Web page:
Sunday, January 31, 2010

Sometimes it's not fair, it's better than fair.

This post has been rattling around in my head for a while now, but I wasn't exactly sure how to go about it. I finally know where I want to go with it, so here it is:

When I was a little girl, I was lucky enough to get to spend quite a bit of time with my grandma, Honey. Honey has 6 kids, but she always told me she would have had more if the Dr. would have let her. Maybe this is what made me decide that I wanted 12 kids some day, I don't know? (We're thinking three or four kids sounds like a better idea these days ;)

Like most kids, I had a few different career aspirations over the years. For a while, I wanted to be a waitress (I knew how to dream big) and then I wanted to be a nurse like my grandma. Good thing I didn't choose that path considering I can't stand the sight of blood and I pass out if I see a needle! After the 1996 summer Olympics, I decided I wanted to be a gymnast so I could be like Atlanta's Magnificent Seven- Dominique Moceanu, Kerri Strug- you know who I'm talking about. My dad humored me and let me bring a 2x4 in from the garage to be my balance beam. These dreams came and went, but I always knew that I just wanted to be a mother.

In high school, if asked what I wanted to be when I grew up, I would have told you that I wanted to be a "soccer-mom". My class mates wanted to be doctors, and professional athletes and marine biologists...but not me. I just wanted to be a mom.

Fast forward about eight years to today. Here I am, still longing to be a mother. I know we're not supposed to understand everything and that God has a plan bigger than us, but I can't help but wonder why the girl who dreamed of being a mother from childhood is having such a hard time, yet it seems to come so easy to others-some that don't even want kids.

This weekend, we had a training. Lance and I, two people who want nothing more than to become parents, have to complete about 25 hours of training. At the training, I have to admit that I felt a little bit like we were being punished for not being able to have kids the old fashioned way. I definitely think the training was useful and I'm glad we went, but through this whole adoption process, I have felt as though we are being punished. Any random person can get pregnant whether they are going to be a good parent or not, but Lance and I, who have taken all the steps to do this the "right" way, have to go through endless hours of trainings, and multiple screenings and evaluations to make sure we are not criminals or crazy and then wait for an unknown amount of time before we will be "good-enough" to be parents.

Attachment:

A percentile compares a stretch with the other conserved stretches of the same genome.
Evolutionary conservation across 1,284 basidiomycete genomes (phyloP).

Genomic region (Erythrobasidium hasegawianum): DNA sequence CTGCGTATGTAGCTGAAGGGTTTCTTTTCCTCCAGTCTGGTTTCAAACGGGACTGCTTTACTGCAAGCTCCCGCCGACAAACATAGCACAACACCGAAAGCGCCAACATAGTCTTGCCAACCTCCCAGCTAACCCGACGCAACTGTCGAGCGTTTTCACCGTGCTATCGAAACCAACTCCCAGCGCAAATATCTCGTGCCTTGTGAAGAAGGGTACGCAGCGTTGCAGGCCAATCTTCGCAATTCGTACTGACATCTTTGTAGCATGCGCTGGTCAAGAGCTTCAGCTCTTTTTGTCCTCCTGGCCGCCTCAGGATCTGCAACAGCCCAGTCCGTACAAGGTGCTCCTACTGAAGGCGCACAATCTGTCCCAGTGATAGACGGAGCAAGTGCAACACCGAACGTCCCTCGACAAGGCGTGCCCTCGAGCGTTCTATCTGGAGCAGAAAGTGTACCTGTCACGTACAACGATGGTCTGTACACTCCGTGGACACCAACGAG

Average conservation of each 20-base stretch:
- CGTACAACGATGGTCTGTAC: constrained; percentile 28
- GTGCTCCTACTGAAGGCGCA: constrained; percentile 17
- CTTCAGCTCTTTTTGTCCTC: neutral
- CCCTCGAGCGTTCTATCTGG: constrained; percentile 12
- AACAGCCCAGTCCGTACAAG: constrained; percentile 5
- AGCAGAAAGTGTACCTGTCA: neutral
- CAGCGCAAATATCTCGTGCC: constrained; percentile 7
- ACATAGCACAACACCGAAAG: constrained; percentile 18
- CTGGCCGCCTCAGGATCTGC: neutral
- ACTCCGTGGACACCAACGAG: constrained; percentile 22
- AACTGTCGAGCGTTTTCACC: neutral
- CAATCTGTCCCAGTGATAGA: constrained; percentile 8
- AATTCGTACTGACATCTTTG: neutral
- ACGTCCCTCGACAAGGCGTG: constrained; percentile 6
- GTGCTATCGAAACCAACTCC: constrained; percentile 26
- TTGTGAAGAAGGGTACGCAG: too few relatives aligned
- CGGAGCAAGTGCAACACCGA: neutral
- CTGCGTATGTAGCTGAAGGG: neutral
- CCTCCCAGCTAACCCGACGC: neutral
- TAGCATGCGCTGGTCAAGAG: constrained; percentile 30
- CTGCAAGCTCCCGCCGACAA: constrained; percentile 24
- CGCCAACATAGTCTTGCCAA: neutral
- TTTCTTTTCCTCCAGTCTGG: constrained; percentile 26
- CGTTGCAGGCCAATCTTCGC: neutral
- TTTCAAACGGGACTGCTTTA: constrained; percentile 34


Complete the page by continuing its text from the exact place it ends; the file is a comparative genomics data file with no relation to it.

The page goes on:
Like I said, I've struggled with all of this, and I still do, but I think I'm starting to understand what God is doing in our lives. We always said we wanted to adopt some day, but would we have really done it if we were able to have biological children? I wish I knew the answer would be yes; but after seeing what a time consuming, and let's not forget, expensive process it is, we may have looked into it and decided not to go down that road.

I have also developed a compassion for all of these children. I have to admit that orphans didn't really cross my mind too often. Now, not a day goes by that I don't think about all of those children out there who have no family to call their own. These kids are so scared that they might not get another meal, that they gorge themselves to the point of vomiting, or they dig in the trash to find food because they are so afraid that they will starve.

I have also had the opportunity to talk to a mother who was planning on giving her baby up, and a mother who had her children taken away while she got her life in order. These two ladies gave me a whole new perspective on what it means to give your child up or have your children taken away. They were girls, just like me, who made choices that caused them to not be able to take care of their children. I also realized that these women didn't know any better and didn't have a support system to help them through the hard times. I can't imagine being in that position and I understand now, that it's not as black and white as I once thought.

I guess the bottom line is that it hasn't been easy, and sometimes I still get frustrated about the way it has worked out, but I know that this whole experience has been life changing in a good way, so how can I not be thankful for the way that it happened?


Tara said...

Hey Leslie,
You know the sermons where the pastor is talking directly to you? Well Isaac and I got one of those today. He was talking about suffering for Christ. If you're a football player with a clean jersey, that means you've never been in the game. If your jersey is dirty, that means God deemed you worthy to suffer and get in the game so that He might be glorified. I'll have a post about it at some point but wanted to share with you as well :)

Rebecca said...

Bless your heart. All the emotions you are going through, I went through...and sometimes, honestly still go through, even after adopting. We felt the same way...after blood work, physicals, back ground checks, fingerprinting, interviews, inspections, piles of paperwork, and so much strain financially on us...we wondered how is it that other people can get pregnant without having to go through all of this, but for us to adopt we had to share every single aspect of ourselves with's so so hard at times. But worth it...but still hard! I too wonder why God allows almost everyone else I know in this world to have children but not my husband and myself. I also always said all I wanted to be was a wife and I know how you feel! I have been praying for y'all and just wanted to tell you that! :)

Leslie Kirk said...

Thanks :)